The Roborock Q7 Max+ boasts a 5,200mAh battery which is advertised as able to clean for up to three continuous hours, or an area of approximately 3,200 square feet. Most robot vacuums I’ve used over the last few years are able to accommodate my main floor inside of 45 minutes so this one is never truly put to the test. With that said, I have had no problems taking it upstairs or to the basement to pick up another floor’s worth of dirt using the same charge.

The Auto-Empty Dock Pure feature automatically empties the dirt into the dock whenever it returns to charge at the base. The auto-empty dock houses a dust bag that you’ll replace once every couple of months, depending on how dirty things are around the house. There’s an extra dust bag included in the box and you can pick up a three-pack from Roborock for $19.

The Q7 Max+ mopping system employs an electric pump to provide for 30 different water flows which can be optimized for various floor types. I’ve found it does a great job of cleaning basic spills and messes but it’s not quite like what you get from a sonic mop.

Roborock advises the Q7 Max+ can tackle upwards of 2,600 square feet on a single charge but I’ll never come near that with just mopping. On the other hand, it can vacuum and mop during the same cycle so you’ll get a mixed bag of cleaning that leaves your floors free of debris, dust, dirt, and other messes.

The S7 MaxV Ultra automatically cleans its pad when returning to the dock but here it’s a manual deal. That said, if you tend to have a dirty hard floor surface, you may find the mop pad needs cleaned fairly often.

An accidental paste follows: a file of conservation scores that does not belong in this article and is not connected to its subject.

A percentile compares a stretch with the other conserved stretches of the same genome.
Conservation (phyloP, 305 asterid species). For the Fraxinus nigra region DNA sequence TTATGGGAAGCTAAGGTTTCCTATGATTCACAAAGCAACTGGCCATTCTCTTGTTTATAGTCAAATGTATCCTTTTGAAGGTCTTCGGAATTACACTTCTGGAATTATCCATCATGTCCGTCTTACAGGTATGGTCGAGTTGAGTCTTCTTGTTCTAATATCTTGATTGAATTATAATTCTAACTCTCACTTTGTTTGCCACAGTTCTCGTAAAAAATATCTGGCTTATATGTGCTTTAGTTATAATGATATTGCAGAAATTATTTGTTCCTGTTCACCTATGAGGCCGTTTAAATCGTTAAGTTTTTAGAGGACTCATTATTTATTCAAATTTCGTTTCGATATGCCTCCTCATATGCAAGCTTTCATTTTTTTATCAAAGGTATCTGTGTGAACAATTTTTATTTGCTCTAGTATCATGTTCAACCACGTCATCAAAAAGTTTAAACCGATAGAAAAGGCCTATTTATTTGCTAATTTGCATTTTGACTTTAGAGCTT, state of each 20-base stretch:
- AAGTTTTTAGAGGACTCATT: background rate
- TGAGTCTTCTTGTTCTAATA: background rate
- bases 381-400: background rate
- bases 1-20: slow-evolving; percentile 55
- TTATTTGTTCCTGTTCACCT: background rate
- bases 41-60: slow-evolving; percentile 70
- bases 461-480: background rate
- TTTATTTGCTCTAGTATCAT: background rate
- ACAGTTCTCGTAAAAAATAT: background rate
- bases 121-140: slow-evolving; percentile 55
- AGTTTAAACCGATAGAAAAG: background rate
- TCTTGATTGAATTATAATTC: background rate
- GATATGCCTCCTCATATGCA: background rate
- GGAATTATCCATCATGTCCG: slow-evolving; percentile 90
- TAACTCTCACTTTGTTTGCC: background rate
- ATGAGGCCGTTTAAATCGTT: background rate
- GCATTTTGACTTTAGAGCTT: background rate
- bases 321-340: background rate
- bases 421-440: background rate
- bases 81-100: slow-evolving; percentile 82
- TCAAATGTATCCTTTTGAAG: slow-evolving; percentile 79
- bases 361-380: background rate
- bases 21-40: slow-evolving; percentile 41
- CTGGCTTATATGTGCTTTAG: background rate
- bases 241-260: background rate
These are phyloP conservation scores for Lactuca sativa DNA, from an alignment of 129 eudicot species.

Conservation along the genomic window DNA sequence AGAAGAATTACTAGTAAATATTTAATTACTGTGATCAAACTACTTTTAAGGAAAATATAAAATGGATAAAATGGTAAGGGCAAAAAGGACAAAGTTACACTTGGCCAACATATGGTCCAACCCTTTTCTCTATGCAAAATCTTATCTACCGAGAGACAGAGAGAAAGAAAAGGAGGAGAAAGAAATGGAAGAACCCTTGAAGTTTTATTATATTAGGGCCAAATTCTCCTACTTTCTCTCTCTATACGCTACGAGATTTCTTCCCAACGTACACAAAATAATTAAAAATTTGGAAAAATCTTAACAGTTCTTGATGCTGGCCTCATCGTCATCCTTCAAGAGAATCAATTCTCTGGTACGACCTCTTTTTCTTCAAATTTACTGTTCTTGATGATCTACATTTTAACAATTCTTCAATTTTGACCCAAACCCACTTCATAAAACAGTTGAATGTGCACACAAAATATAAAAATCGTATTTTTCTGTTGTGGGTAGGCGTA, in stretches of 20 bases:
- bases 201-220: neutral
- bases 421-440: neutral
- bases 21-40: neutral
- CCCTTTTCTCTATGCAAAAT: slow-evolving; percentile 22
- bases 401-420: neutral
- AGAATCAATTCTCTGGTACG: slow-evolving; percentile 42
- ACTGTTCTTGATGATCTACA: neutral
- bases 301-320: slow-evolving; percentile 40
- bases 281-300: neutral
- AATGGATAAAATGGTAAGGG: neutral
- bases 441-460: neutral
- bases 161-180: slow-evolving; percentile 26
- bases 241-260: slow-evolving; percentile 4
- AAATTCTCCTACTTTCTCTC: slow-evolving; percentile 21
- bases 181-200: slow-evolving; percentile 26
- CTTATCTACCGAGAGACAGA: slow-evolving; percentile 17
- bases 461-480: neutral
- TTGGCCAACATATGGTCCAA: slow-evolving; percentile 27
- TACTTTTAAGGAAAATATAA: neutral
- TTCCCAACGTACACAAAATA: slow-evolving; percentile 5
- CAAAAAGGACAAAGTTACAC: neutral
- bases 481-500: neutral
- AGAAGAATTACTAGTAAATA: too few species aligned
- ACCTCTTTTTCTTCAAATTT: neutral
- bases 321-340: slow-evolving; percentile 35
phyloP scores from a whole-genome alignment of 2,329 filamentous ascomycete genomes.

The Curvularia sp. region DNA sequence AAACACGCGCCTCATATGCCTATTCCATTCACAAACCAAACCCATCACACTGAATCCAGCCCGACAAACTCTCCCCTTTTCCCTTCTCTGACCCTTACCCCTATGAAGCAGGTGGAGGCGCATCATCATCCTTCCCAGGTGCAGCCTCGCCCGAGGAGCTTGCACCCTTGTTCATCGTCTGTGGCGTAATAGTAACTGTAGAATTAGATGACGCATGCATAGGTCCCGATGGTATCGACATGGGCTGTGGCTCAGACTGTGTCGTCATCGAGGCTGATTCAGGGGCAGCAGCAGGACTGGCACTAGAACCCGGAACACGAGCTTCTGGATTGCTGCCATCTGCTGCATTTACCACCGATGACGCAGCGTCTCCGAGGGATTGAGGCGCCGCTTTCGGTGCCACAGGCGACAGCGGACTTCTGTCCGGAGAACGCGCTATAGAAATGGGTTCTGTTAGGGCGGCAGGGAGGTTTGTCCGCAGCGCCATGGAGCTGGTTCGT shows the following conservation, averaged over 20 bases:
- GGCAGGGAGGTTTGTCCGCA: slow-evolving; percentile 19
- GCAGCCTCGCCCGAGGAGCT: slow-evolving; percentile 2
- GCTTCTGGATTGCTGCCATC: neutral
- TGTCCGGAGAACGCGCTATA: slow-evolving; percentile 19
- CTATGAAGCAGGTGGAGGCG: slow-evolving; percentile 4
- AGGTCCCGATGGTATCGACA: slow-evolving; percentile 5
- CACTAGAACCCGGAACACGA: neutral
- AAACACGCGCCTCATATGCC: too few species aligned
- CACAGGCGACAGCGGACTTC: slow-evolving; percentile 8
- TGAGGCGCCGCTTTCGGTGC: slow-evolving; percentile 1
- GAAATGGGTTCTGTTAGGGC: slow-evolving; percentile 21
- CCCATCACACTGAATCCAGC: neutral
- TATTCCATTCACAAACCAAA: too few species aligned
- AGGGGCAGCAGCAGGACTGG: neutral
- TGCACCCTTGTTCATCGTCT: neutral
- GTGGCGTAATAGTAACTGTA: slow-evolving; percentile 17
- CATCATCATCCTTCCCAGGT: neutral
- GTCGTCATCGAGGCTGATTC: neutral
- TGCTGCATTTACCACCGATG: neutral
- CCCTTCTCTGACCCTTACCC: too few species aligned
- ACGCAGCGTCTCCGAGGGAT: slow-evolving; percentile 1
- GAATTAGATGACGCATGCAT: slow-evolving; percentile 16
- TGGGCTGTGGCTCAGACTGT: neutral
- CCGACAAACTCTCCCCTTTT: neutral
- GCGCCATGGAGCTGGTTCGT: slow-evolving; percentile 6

In addition to more dust bags I would have liked for the robot vacuum to have included an extra mopping pad. Even one extra pad would be great so that you can swap in the clean one and wash the other at your leisure.

Roborock offers a two-pack of mopping pads for $17 on its website so I might advise grabbing one of those just to have on standby. Similarly, you can also pick up a two-pack of spare side brushes for $16 there, too. Given these prices I would have liked for Roborock to toss in an extra set of each.

Although the Q-Series is the more affordable line of Roborock robot vacuum cleaners, the Q7 Max+ still commands a $650 asking price. It’s a fair price, and a few hundred dollars less than the S-Series, but it’s not “budget” money.

While I found the Q7 Max+ to be a great unit and lower-price alternative to the S7 MaxV Ultra, I would have liked to see one extra set of replacement accessories tossed in the box. That, or shave about fifty bucks off the price. Or, why not just round it down to $800 even while we’re at it?

As of right now you can pick this one up for $650 from Roborock’s website or apply a $220 coupon at Amazon to get the same price. This is an incredible bargain if you ask me so definitely take advantage of it if you’re on the fence.

There are plenty of models to choose from in the Roborock portfolio with prices for most budgets. I’ve been a fan of the brand for a few years and am happy to recommend it to others.

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In addition to smartphones and mobile gadgets, Scott has a deep appreciation for film, music, and LEGO. A husband and father, he's an amalgam of Pink Floyd, sunflower seeds, Frank Moth art, Star Wars, Bob Seger, cheese crisps, audiobooks, podcasts, mental therapy, and sunshine. Scott has overseen the day-to-day activities of AndroidGuys since 2007.